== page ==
Error during parsing when using imports


(Lucas) #1

I’m trying to set up my caddyfiles in a more reusable way, so I had a look at the documentation and saw that the import keyword is probably what I’m looking for.

Everything seemed to work fine until I introduced some proxy blocks into the file.
I don’t know if it’s the proxy blocks themselves that are causing the issue, or if this is just a problem with import in general, but as soon as I did that I got this error:

2017/09/22 08:53:29 foo.caddyfile:3 - Error during parsing: Unexpected ‘}’ because no matching opening brace

My folder structure looks like this:

caddy
  |__ 0.10.9
  |  |__ caddy.exe
  |  |__ ...
  |
  |__ conf
  |  |__ common.caddyfile
  |  |__ app.caddyfile
  |
  |__ sites
  |  |__ foo.caddyfile
  |
  |__ caddy.bat
  |__ Caddyfile

caddy.bat just contains a simple command to start the server:

%_caddy%\caddy.exe -conf l:\path\to\Caddyfile

Where %_caddy% is just a variable set to the directory of whichever version of Caddy I’m using; in this case 0.10.9.

Caddyfile contains a line to import all files in sites:

import "sites/*"

common.caddyfile just has some directives in it that are common to all of my applications for local development:

tls self_signed

header / {
    X-XSS-Protection "1; mode=block"
    X-Content-Type-Options "nosniff"
    X-Frame-Options "DENY"
}

app.caddyfile contains some directives that are specific to that application:

import "common.caddyfile"

proxy / localhost:3001 {
    transparent
}

And then finally, I just import the application specific caddy file for the domain I want in the foo.caddyfile file:

https://local.foo.co.uk {
    import "../conf/app.caddyfile"
}

Doing this produces the error pasted in at the beginning of this post.
If however I move the proxy block out of app.caddyfile and into foo.caddyfile like this:

https://local.foo.co.uk {
    import "../conf/app.caddyfile"

    proxy / localhost:3001 {
        transparent
    }
}

Meaning the app.caddyfile now only contains the line import "common.caddyfile", the server will then start up without any errors.
Is this just a bug in Caddy itself or am I doing something wrong?


(Matthew Fay) #2

Hmm. I’m struggling to find anything wrong, per se…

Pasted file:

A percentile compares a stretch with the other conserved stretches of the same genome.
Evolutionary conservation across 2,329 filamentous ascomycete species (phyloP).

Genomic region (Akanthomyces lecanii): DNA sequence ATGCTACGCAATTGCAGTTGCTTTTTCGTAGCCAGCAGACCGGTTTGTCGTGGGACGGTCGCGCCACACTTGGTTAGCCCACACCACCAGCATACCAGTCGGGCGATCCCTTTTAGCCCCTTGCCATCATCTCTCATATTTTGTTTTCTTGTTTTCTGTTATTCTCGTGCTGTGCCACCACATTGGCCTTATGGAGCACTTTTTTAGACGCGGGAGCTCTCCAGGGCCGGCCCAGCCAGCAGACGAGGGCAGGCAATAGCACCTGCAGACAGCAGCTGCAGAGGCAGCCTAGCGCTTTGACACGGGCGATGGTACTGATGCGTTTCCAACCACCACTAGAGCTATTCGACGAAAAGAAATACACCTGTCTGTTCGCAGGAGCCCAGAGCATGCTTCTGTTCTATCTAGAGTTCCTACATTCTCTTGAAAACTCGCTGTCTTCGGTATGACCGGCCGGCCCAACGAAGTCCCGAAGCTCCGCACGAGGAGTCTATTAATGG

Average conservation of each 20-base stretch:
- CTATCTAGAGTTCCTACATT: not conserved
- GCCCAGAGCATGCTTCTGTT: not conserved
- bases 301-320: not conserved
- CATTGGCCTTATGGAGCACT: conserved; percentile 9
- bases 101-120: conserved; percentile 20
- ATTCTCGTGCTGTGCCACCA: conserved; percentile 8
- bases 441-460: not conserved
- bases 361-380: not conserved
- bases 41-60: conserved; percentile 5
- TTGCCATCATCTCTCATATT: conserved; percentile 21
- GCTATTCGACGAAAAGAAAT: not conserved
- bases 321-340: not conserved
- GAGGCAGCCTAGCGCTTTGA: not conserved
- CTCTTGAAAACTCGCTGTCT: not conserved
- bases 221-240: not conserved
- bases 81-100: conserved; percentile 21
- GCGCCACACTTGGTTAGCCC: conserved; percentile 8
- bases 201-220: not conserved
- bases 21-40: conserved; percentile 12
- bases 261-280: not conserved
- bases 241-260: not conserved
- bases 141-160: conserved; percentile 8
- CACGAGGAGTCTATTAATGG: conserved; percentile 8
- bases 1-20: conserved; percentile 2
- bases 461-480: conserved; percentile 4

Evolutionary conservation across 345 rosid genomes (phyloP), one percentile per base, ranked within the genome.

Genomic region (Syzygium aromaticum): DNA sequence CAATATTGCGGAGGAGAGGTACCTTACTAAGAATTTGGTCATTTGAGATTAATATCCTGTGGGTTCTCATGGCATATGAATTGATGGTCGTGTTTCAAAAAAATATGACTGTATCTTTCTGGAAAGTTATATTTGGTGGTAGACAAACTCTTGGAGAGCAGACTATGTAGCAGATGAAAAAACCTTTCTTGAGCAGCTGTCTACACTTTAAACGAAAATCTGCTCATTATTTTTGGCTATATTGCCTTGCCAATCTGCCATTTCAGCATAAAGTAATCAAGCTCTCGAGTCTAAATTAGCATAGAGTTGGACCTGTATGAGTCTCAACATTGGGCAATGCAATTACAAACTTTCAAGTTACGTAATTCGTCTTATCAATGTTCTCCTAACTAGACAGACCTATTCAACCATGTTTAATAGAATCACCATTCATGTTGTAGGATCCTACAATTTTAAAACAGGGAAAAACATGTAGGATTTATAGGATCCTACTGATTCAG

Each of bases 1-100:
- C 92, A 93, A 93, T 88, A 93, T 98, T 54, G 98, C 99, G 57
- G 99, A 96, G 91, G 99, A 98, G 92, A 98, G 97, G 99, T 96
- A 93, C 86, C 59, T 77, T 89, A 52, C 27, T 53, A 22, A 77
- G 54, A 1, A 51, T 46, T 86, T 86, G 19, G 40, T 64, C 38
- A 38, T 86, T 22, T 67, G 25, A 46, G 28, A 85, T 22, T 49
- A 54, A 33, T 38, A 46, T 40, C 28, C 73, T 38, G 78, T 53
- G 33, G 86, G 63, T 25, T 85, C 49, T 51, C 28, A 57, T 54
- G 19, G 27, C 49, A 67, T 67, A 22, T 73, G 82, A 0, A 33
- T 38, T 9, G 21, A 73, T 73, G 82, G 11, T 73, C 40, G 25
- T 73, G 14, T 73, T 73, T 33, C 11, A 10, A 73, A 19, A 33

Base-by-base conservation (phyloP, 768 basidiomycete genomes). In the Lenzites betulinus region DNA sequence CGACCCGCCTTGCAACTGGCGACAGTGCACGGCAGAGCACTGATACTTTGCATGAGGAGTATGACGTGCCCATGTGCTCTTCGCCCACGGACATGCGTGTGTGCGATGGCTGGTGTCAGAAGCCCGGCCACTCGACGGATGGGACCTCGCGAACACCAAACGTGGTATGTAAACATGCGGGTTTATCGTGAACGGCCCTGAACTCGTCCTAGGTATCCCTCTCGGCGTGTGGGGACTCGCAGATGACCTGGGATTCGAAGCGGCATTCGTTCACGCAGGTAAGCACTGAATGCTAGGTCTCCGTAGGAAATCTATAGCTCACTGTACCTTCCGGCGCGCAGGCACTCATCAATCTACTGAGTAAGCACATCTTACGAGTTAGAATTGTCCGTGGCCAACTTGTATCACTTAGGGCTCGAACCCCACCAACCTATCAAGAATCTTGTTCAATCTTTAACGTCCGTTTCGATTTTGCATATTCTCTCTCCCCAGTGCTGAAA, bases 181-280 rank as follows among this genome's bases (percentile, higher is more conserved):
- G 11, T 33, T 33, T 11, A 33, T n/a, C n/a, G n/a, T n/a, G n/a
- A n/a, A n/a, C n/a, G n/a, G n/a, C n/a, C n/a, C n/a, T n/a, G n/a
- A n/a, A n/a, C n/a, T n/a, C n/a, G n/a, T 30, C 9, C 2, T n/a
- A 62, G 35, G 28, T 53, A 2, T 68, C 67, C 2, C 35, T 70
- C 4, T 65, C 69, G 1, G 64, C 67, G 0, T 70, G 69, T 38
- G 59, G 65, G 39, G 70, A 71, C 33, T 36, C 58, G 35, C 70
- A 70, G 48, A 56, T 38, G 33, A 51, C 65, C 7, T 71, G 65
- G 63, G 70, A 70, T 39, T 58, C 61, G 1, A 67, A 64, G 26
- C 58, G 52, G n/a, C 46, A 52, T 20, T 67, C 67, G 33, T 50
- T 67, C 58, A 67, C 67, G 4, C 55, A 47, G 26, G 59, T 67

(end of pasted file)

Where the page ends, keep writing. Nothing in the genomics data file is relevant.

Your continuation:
How many sites are you running at the moment? I wonder if it would be feasible to test with a foo.caddyfile without a definition block, just to see what it does - i.e:

https://local.foo.co.uk
import "../conf/app.caddyfile"

(Lucas) #3

I only have the one site running locally since this is a new setup for me.

Interestingly when I get rid of the block like you said it works fine with the proxy blocks being in app.caddyfile.

It also works if I put all of the proxy blocks in the app.caddyfile as it is in my original post, but then comment out the last curly brace, like this:

import "common.caddyfile"

proxy / localhost:3001 {
    transparent
# }

That seemed a bit more like a symptom rather than the actual problem though, so after a bit of playing around with the caddyfiles and trying out different combinations I’ve narrowed it down a little further.

This does seem strange to me because I have the exact same setup working correctly on an actual server with live sites on it.
The only real difference between the two is that on the live server I use a block for the tls directive to set the protocols. With exception to that small change in the tls directive becoming self_signed locally, the live server is running the exact same configuration as the one I posted in my original post.
It’s also serving multiple sites without problem.

Because of that I changed the foo.caddyfile on my local machine to explicitly start the site on port 80 like this:

http://local.foo.co.uk {
    import "../conf/app.caddyfile"
}

That allowed me to remove the tls directive from common.caddyfile entirely.
Doing this got rid of all errors and the site successfully started on port 80.
Adding the tls directive back in as tls off made the error reappear again.

So it seems like with this particular setup, if I use a block with actual settings in it for the tls directive then everything is fine, but if I try to use an empty block or just leave it without a block then it throws the parse error.

Having said that I don’t think this is a problem specific to the tls directive, since I also tried using the log directive without a block too and it made the server throw the same error again.

Because of that I wonder if this is a problem that appears when mixing blocks with no blocks in files being brought into other files with import?


(Matt Holt) #4

This looks like a bug. Could you file an issue on GitHub so we can keep track of it?


(Lucas) #5

I’ve actually managed to narrow this down even further.
It now looks like it’s not an issue with directives with or without blocks at all anymore.

In my examples in my posts above I used placeholder names like foo and app, but if you were to try and reproduce the problem using the example I provided it would probably work fine.

Locally however I have files in different folders, but two of the files have the same name.
If I change one of their names to something different the whole thing then works.

So it looks like this is more of an issue with just the import directive rather than mixing blocks with non-blocks.

I’ll find a simple reproducible example and post an issue.


(Lucas) #6

It looks like you’ve already solved the issue on GitHub.
I don’t want to clutter up the GitHub issues so I’ll just respond here.

I just wanted to say thanks for looking into it so quickly, and I look forward to whenever the next release will be :slight_smile:


(Matthew Fay) #7

:+1:

For reference, the now-closed issue:


(system) #8

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